The splitting of the bigger trunks and the charring of the top part of the tree are shown in more detail in the following photos.

These photos were taken using a Cannon Ixus 190 on 2022/08/11 a few days after the lightning strike.

Most of the tree was killed by the lightning strike, but a small section was still alive at the end of 2022. It had entirely died by early February.

Lightning blasted tree trunks
Lightning blasted tree trunks

Note that the largest trunks, on the right and left, have been split. I believe this is caused by the moisture in the tree flashing to steam due to the heating effect of the high electric current.

Lightning blasted tree top
The top part of the lightning blasted tree.

To see the top part of the tree and the charring in more detail click on the image.

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The big seasonal paperbark swamp (BSPS) in the Len Howard Conservation Park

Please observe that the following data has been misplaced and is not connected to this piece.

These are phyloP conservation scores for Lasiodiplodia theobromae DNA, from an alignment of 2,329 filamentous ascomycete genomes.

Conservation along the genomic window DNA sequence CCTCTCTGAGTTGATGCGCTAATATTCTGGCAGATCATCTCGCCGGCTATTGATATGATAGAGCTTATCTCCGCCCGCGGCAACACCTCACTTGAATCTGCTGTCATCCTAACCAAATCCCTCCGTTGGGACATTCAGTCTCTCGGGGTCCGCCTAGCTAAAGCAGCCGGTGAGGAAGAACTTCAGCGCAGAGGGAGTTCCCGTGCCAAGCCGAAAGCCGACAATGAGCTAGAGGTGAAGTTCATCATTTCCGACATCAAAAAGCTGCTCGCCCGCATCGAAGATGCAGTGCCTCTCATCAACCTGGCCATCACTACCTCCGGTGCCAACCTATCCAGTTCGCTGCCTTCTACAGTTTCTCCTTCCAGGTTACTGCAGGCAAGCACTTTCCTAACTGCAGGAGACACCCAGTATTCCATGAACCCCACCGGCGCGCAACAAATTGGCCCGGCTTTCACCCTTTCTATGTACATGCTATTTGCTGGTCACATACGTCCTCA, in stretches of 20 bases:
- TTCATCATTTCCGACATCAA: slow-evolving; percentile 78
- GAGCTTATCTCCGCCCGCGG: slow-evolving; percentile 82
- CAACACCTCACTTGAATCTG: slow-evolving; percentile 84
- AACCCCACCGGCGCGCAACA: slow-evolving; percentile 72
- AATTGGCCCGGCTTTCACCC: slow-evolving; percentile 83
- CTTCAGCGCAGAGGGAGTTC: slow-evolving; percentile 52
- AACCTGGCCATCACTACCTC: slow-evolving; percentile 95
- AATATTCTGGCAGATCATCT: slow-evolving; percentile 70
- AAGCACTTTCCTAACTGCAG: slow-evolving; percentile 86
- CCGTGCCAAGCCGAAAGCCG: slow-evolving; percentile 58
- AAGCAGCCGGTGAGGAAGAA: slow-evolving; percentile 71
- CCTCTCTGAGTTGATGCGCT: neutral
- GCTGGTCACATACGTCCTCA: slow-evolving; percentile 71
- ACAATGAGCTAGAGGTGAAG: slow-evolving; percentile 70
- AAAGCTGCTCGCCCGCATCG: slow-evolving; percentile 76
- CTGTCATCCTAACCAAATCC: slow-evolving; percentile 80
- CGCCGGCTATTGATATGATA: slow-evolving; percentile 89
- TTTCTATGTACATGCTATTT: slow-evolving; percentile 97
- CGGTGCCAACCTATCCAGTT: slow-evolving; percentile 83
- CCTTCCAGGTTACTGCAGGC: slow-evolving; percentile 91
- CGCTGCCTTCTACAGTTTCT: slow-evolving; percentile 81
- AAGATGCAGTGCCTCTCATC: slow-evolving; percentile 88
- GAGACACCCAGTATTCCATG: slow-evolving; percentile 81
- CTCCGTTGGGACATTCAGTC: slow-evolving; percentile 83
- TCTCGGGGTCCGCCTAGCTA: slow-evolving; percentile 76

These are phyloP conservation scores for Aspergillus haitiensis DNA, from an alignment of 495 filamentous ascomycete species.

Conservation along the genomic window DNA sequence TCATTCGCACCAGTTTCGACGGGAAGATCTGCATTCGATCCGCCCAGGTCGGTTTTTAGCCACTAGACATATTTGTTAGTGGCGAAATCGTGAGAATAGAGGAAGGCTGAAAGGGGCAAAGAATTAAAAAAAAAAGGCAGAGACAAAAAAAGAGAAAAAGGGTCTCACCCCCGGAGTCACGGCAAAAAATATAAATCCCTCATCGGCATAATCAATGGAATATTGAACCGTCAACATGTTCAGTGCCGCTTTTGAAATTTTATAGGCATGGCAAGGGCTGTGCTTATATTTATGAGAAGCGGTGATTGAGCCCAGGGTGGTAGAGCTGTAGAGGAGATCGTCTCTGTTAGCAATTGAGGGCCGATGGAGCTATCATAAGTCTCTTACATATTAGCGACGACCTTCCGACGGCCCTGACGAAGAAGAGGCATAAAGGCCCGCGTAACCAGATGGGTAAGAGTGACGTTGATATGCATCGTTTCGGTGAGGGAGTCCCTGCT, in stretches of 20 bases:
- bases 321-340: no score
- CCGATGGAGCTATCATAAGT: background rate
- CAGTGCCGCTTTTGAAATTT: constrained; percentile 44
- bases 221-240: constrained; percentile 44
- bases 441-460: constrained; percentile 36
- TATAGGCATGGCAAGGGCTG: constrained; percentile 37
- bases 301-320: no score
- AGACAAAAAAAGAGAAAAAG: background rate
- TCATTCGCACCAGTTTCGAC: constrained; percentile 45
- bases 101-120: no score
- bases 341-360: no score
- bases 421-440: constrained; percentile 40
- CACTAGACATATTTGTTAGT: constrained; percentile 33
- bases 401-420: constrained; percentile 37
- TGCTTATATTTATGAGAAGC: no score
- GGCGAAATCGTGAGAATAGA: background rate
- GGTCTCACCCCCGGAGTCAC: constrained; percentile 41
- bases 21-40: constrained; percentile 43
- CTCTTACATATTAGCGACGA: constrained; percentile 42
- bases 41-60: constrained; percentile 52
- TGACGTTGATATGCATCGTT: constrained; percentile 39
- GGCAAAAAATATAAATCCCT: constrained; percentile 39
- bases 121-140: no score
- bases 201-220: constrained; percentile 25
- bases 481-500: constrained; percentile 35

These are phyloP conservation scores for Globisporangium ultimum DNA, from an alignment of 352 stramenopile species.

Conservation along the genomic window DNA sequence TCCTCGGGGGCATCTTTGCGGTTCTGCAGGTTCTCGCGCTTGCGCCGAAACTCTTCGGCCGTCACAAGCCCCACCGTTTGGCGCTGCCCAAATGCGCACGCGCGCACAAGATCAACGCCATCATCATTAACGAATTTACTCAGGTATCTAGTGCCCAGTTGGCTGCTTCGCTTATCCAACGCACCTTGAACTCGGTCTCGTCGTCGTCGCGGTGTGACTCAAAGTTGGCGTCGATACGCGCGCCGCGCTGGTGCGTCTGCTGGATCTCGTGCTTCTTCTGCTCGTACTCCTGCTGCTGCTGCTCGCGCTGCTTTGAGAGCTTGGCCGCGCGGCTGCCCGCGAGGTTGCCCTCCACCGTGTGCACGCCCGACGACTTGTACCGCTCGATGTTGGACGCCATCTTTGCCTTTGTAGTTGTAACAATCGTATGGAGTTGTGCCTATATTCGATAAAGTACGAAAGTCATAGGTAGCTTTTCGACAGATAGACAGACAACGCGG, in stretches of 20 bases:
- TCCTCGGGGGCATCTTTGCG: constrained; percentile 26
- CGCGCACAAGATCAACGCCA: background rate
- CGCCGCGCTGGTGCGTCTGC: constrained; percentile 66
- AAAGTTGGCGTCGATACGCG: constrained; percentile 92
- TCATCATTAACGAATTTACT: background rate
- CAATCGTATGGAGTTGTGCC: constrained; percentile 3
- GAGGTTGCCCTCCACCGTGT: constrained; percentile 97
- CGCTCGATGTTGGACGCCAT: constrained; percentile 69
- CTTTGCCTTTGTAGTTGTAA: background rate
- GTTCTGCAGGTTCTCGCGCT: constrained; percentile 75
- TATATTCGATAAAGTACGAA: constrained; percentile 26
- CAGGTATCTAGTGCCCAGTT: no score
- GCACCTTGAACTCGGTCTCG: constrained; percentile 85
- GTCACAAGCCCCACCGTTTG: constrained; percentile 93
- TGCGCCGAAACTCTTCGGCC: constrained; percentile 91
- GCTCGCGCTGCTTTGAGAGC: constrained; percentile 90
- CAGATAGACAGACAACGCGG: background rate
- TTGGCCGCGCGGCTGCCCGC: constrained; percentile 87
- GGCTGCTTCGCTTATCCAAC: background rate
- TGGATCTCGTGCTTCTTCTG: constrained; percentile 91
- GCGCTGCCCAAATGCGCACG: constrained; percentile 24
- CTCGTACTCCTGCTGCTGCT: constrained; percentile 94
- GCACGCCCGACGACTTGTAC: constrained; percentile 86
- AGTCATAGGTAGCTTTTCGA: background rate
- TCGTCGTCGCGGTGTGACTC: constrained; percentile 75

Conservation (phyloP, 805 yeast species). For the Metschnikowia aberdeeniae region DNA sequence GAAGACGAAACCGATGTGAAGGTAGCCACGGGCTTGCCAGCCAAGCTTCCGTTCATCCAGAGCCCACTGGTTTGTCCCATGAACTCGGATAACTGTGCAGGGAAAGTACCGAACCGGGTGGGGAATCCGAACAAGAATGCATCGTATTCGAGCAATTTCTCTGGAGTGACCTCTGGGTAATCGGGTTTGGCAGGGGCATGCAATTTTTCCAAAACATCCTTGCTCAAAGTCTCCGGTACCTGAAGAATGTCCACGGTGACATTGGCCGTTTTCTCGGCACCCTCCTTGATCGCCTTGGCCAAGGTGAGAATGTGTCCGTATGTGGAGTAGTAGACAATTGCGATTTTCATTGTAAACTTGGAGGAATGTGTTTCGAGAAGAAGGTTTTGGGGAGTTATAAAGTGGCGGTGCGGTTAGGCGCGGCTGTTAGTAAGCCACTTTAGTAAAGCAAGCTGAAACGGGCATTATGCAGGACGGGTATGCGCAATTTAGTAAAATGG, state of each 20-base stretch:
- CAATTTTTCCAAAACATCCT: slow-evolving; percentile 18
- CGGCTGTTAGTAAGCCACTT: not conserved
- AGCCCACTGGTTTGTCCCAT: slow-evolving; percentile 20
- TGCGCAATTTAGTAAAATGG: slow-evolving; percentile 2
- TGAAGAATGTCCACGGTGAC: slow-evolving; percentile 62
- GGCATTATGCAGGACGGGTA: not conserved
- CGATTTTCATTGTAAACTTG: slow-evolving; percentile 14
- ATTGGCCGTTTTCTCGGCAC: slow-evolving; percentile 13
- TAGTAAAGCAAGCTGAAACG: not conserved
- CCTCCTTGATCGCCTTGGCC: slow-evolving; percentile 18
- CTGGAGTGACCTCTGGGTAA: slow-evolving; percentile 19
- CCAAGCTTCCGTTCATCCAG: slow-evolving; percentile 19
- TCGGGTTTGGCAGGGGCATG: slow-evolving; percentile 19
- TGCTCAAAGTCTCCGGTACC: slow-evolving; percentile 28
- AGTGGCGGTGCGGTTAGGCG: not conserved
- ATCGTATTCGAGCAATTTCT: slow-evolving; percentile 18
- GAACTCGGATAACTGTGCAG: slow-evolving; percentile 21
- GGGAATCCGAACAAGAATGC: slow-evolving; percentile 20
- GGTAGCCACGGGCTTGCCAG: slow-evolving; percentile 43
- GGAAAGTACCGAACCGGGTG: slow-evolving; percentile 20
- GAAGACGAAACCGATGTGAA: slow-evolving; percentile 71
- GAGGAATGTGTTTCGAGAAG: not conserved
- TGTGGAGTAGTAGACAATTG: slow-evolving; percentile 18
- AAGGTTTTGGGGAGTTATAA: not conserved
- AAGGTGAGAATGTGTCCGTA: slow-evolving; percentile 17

Big seasonally paperbark swamp


How the swamp came to be a reserve

On 2022/08/08 I was told by an employee of the City of Mandurah that a condition of the development of the Bridgewater Lifestyle Village was that the swamp area had to be kept in its natural state as a reserve. Both areas were owned by the same people,

Responsibility for the BSPS

The parts of the reserve outside of the paved paths are Council responsibility, the inner part is the responsibility of the Parks and Wildlife service.


I did not immediately realise how badly the BSPS reserve was infested with weeds, particularly fleabane and false onion weed. Some of Mandurah's parks are very well looked after, others are relatively neglected. I have made a project of removing these weed species to the best of my ability.